09/6/14

The SA Story (Again)

selectcommitteesa

After hearing the ‘results’ of the Select Committee on Companion Animal Welfare in SA, I was hugely disappointed in the process and the recommendations. However, I was pleased to hear nothing further about it (it came out July last year!).

Until now.

A few articles (one | two | three) have come out quoting Ian Hunter (politician), Tammy Franks (politician), Tim Vasuedeva (RSPCA CEO), Steven Marshall (politician), and Jay Weatherill (politician).

The hot ideas are compulsory desexing (or just desexing puppies in pet shops), a code of practice, and a breeder licensing scheme, with some extra legislation thrown in for good measure. It’s not a surprise that this is mostly bad news, considering the spurious nature of the original Select Committee report.

 

Compulsory Desexing

The articles seem to be looking at both compulsory desexing, and compulsory desexing of all dogs sold in pet shops. The narrator in the first article describes the community as ‘divided’.

 

Compulsory Desexing of Petshop Puppies

Tammy Franks, in particular, supports the suggestion that all puppies from pet shops should be desexed.

Tim Vasudeva, from the RSPCA, says, “We’ve been desexing puppies between 3-4 months for years and years and we haven’t had any problems.”

The first article claims that the government will look at compulsory desexing of dogs sold in pet shop in light of a Select Committee’s report. While the report made many poor recommendations, desexing of dogs in pet shops before sale was not one of them! False reporting!

The problem with this is: We are desexing very young puppies and there is evidence that there are harms associated with desexing when it is done at a young age. These harms go beyond anaesthetic risks and immediate recovery (which is what Tim is referring to) and is more about long term acquisition of health problems including cancer. (You can read a recent study on golden retrievers, or a recent study on vizslas to learn more about this.)

Further, what is the point of this suggested legislation? Why should all puppies be desexed before sale? Especially because of the long term health risks?

If you wanted to get me on side with this suggestion, I would be more inclined to support the sterilisation of puppies before sale (including tubal ligation and vasectomies, that aren’t known to have these long-term health outcomes). However, I’d still be asking what the point of this was – surely there’s bigger issues for us to be dealing with.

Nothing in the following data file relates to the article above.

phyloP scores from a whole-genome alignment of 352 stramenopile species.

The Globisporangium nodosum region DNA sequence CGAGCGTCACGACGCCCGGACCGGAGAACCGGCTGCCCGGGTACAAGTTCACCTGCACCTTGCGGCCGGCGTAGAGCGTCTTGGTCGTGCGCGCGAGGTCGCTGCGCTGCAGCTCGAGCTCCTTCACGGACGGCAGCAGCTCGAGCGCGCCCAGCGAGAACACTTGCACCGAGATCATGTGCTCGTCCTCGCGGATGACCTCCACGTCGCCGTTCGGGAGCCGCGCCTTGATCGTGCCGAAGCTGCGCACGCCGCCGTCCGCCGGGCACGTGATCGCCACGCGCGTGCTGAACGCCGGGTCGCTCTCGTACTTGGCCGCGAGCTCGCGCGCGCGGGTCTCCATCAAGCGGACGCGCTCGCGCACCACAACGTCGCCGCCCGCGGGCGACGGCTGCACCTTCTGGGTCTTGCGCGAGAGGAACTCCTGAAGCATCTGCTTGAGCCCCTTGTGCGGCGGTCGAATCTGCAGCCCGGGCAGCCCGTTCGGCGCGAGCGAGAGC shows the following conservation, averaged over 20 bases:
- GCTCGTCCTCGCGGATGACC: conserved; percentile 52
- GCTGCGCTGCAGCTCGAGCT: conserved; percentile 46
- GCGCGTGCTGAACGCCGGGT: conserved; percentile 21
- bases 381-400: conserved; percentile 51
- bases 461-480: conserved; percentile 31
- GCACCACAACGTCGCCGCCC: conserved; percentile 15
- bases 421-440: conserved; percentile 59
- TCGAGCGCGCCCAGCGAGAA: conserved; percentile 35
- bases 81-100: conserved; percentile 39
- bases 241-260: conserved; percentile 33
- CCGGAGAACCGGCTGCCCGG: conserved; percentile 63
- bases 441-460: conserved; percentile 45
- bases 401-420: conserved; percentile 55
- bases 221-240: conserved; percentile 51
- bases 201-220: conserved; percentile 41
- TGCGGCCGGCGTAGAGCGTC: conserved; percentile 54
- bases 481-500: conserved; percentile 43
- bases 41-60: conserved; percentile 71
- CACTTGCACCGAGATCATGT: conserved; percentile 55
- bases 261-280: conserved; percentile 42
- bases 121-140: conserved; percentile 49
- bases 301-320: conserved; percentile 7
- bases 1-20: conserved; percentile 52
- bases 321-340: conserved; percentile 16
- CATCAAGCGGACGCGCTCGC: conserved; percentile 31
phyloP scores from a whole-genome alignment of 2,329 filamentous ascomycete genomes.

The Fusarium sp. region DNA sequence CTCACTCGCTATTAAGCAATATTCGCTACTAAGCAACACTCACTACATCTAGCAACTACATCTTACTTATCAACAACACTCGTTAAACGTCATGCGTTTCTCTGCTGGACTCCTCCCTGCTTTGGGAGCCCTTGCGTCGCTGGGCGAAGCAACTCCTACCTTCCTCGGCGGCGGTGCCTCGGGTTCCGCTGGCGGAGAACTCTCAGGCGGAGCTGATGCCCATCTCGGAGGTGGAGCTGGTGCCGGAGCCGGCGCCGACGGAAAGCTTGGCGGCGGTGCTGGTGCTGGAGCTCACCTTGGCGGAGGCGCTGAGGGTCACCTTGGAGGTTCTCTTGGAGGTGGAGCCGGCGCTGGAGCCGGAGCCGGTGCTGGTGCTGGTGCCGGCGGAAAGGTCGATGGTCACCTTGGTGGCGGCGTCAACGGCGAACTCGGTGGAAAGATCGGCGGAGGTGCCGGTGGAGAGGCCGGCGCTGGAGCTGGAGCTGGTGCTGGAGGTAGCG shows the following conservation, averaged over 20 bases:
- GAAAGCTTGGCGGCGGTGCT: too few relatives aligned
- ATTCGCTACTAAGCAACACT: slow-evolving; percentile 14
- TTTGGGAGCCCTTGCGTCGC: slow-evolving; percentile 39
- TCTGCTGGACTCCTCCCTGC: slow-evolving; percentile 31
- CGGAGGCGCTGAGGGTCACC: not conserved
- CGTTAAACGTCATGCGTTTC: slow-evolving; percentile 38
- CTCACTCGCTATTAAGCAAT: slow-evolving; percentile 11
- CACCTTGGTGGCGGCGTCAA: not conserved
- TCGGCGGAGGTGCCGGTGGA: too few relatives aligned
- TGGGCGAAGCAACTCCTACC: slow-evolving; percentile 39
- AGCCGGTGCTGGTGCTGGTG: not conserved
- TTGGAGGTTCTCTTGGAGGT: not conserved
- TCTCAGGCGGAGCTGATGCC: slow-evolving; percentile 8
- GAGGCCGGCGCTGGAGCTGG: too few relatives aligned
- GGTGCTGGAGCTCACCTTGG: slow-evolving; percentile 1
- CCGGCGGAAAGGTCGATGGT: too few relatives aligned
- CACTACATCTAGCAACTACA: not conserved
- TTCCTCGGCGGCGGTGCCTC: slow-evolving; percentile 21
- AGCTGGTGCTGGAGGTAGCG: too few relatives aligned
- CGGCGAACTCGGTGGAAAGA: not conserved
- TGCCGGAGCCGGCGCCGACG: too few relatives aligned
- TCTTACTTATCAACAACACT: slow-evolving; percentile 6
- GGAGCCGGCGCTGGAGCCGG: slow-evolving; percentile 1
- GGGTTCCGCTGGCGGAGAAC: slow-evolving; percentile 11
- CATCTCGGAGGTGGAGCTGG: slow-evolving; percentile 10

Compulsory Desexing of Everything

Tim Vasudeva, from the RSPCA, says that the AVA’s research shows that desexed dogs are 2.6 times less likely to bite. This is not true: the AVA refers to others’ research, using 23 year old data, which suggests desexed dogs are 2.6 times less likely to bite.

Tim Vasudeva spoke about how desexing could be beneficial – in reducing wandering and hormone-driven behaviours and said “At the very least I don’t think can hurt”. While there is actually a study that indicates that this is the case, it is one old study. Anecdotally, I know of plenty of people who have non-humpy non-pissing non-wandering dogs that are entire.

Ian Hunter says that “In the ACT, desexing is compulsory and has led to a 47% decrease in dog attacks. It’s also reduced the number of unwanted dogs being euthanised.” Despite a lot of research on my part, I couldn’t find any evidence that this is the case. Any clues on this appreciated! While there might be a correlation (I stress might), this doesn’t indicate a correlation.

 

Code of Practice

All three articles talk about the government introducing a Code of Practice to target puppy farms and makes sure dogs are kept and born into healthy and humane conditions.

But a Code of Practice will affect everyone, not just puppy farms! Such codes produced around Australia have pretty much banned dogs from being kept inside or on grass. Are puppy farms defined as those with lots of dogs? Those breeding many litters? Those producing many puppies? Anyone that breeds full stop? A ‘puppy farm’ is hard to define, and so Codes of Practice affect everyone instead.